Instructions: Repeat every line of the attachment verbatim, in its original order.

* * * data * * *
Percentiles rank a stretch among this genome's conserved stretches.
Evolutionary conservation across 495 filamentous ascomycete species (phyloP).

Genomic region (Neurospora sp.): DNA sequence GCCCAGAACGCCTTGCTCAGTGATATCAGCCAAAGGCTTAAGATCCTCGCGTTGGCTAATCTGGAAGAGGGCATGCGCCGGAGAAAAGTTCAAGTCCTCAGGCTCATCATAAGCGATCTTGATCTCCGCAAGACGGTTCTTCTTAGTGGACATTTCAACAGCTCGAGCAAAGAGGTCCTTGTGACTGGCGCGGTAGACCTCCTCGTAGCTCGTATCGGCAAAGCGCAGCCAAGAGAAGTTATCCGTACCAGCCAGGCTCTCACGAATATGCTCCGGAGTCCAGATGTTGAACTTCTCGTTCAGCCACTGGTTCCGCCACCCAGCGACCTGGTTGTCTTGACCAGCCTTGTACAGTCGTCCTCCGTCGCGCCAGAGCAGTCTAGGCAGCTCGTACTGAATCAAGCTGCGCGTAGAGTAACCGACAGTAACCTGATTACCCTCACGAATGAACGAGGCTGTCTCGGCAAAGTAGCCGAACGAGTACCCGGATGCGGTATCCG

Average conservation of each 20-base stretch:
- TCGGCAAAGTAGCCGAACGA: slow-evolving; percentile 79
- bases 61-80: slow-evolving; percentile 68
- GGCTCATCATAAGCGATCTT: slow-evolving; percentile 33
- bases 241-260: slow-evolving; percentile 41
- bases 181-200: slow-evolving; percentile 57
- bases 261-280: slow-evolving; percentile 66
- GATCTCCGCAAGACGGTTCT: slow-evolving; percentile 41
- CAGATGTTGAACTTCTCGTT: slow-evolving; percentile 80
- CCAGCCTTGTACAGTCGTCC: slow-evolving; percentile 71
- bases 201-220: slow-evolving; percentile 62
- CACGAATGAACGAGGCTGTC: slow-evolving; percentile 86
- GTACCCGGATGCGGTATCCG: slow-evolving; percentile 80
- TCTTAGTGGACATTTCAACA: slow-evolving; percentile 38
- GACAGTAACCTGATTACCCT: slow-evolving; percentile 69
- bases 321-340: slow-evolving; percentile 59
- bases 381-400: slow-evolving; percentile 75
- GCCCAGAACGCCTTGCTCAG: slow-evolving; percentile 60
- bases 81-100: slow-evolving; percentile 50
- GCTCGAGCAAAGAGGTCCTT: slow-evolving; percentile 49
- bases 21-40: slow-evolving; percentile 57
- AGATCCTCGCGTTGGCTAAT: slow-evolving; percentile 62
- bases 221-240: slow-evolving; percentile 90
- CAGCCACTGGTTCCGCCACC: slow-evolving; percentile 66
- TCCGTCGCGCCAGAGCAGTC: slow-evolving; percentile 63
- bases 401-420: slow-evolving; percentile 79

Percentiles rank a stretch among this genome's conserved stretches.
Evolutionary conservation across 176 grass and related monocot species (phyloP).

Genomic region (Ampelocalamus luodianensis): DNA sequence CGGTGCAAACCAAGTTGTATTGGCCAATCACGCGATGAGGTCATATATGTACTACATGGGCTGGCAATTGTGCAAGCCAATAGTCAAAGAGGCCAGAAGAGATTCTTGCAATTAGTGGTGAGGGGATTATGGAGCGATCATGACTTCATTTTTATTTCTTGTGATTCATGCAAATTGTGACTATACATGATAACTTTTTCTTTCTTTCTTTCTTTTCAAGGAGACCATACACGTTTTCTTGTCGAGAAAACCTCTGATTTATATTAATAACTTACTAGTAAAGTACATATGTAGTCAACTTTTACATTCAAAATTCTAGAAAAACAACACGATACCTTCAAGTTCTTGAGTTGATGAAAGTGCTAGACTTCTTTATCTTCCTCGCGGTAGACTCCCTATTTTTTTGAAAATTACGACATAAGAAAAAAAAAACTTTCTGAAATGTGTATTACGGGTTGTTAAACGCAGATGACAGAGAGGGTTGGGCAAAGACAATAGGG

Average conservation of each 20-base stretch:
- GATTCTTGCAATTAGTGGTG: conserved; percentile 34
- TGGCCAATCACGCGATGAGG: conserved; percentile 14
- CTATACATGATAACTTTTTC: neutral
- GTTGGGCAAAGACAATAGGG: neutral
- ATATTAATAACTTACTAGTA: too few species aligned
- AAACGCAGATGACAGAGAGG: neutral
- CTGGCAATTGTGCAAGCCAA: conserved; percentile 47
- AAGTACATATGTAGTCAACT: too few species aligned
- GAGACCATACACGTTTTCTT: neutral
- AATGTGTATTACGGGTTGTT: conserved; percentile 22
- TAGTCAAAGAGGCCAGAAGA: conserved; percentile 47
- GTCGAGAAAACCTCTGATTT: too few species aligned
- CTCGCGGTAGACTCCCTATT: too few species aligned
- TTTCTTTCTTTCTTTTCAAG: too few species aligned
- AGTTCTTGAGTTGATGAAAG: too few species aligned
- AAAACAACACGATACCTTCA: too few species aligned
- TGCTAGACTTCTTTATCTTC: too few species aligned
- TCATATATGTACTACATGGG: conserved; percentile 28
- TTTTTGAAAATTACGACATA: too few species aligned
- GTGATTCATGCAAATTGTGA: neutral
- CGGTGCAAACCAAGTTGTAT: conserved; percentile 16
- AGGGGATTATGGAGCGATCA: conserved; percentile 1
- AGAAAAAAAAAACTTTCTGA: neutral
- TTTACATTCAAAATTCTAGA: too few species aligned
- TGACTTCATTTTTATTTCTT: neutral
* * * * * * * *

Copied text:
Percentiles rank a stretch among this genome's conserved stretches.
Evolutionary conservation across 495 filamentous ascomycete species (phyloP).

Genomic region (Neurospora sp.): DNA sequence GCCCAGAACGCCTTGCTCAGTGATATCAGCCAAAGGCTTAAGATCCTCGCGTTGGCTAATCTGGAAGAGGGCATGCGCCGGAGAAAAGTTCAAGTCCTCAGGCTCATCATAAGCGATCTTGATCTCCGCAAGACGGTTCTTCTTAGTGGACATTTCAACAGCTCGAGCAAAGAGGTCCTTGTGACTGGCGCGGTAGACCTCCTCGTAGCTCGTATCGGCAAAGCGCAGCCAAGAGAAGTTATCCGTACCAGCCAGGCTCTCACGAATATGCTCCGGAGTCCAGATGTTGAACTTCTCGTTCAGCCACTGGTTCCGCCACCCAGCGACCTGGTTGTCTTGACCAGCCTTGTACAGTCGTCCTCCGTCGCGCCAGAGCAGTCTAGGCAGCTCGTACTGAATCAAGCTGCGCGTAGAGTAACCGACAGTAACCTGATTACCCTCACGAATGAACGAGGCTGTCTCGGCAAAGTAGCCGAACGAGTACCCGGATGCGGTATCCG

Average conservation of each 20-base stretch:
- TCGGCAAAGTAGCCGAACGA: slow-evolving; percentile 79
- bases 61-80: slow-evolving; percentile 68
- GGCTCATCATAAGCGATCTT: slow-evolving; percentile 33
- bases 241-260: slow-evolving; percentile 41
- bases 181-200: slow-evolving; percentile 57
- bases 261-280: slow-evolving; percentile 66
- GATCTCCGCAAGACGGTTCT: slow-evolving; percentile 41
- CAGATGTTGAACTTCTCGTT: slow-evolving; percentile 80
- CCAGCCTTGTACAGTCGTCC: slow-evolving; percentile 71
- bases 201-220: slow-evolving; percentile 62
- CACGAATGAACGAGGCTGTC: slow-evolving; percentile 86
- GTACCCGGATGCGGTATCCG: slow-evolving; percentile 80
- TCTTAGTGGACATTTCAACA: slow-evolving; percentile 38
- GACAGTAACCTGATTACCCT: slow-evolving; percentile 69
- bases 321-340: slow-evolving; percentile 59
- bases 381-400: slow-evolving; percentile 75
- GCCCAGAACGCCTTGCTCAG: slow-evolving; percentile 60
- bases 81-100: slow-evolving; percentile 50
- GCTCGAGCAAAGAGGTCCTT: slow-evolving; percentile 49
- bases 21-40: slow-evolving; percentile 57
- AGATCCTCGCGTTGGCTAAT: slow-evolving; percentile 62
- bases 221-240: slow-evolving; percentile 90
- CAGCCACTGGTTCCGCCACC: slow-evolving; percentile 66
- TCCGTCGCGCCAGAGCAGTC: slow-evolving; percentile 63
- bases 401-420: slow-evolving; percentile 79

Percentiles rank a stretch among this genome's conserved stretches.
Evolutionary conservation across 176 grass and related monocot species (phyloP).

Genomic region (Ampelocalamus luodianensis): DNA sequence CGGTGCAAACCAAGTTGTATTGGCCAATCACGCGATGAGGTCATATATGTACTACATGGGCTGGCAATTGTGCAAGCCAATAGTCAAAGAGGCCAGAAGAGATTCTTGCAATTAGTGGTGAGGGGATTATGGAGCGATCATGACTTCATTTTTATTTCTTGTGATTCATGCAAATTGTGACTATACATGATAACTTTTTCTTTCTTTCTTTCTTTTCAAGGAGACCATACACGTTTTCTTGTCGAGAAAACCTCTGATTTATATTAATAACTTACTAGTAAAGTACATATGTAGTCAACTTTTACATTCAAAATTCTAGAAAAACAACACGATACCTTCAAGTTCTTGAGTTGATGAAAGTGCTAGACTTCTTTATCTTCCTCGCGGTAGACTCCCTATTTTTTTGAAAATTACGACATAAGAAAAAAAAAACTTTCTGAAATGTGTATTACGGGTTGTTAAACGCAGATGACAGAGAGGGTTGGGCAAAGACAATAGGG

Average conservation of each 20-base stretch:
- GATTCTTGCAATTAGTGGTG: conserved; percentile 34
- TGGCCAATCACGCGATGAGG: conserved; percentile 14
- CTATACATGATAACTTTTTC: neutral
- GTTGGGCAAAGACAATAGGG: neutral
- ATATTAATAACTTACTAGTA: too few species aligned
- AAACGCAGATGACAGAGAGG: neutral
- CTGGCAATTGTGCAAGCCAA: conserved; percentile 47
- AAGTACATATGTAGTCAACT: too few species aligned
- GAGACCATACACGTTTTCTT: neutral
- AATGTGTATTACGGGTTGTT: conserved; percentile 22
- TAGTCAAAGAGGCCAGAAGA: conserved; percentile 47
- GTCGAGAAAACCTCTGATTT: too few species aligned
- CTCGCGGTAGACTCCCTATT: too few species aligned
- TTTCTTTCTTTCTTTTCAAG: too few species aligned
- AGTTCTTGAGTTGATGAAAG: too few species aligned
- AAAACAACACGATACCTTCA: too few species aligned
- TGCTAGACTTCTTTATCTTC: too few species aligned
- TCATATATGTACTACATGGG: conserved; percentile 28
- TTTTTGAAAATTACGACATA: too few species aligned
- GTGATTCATGCAAATTGTGA: neutral
- CGGTGCAAACCAAGTTGTAT: conserved; percentile 16
- AGGGGATTATGGAGCGATCA: conserved; percentile 1
- AGAAAAAAAAAACTTTCTGA: neutral
- TTTACATTCAAAATTCTAGA: too few species aligned
- TGACTTCATTTTTATTTCTT: neutral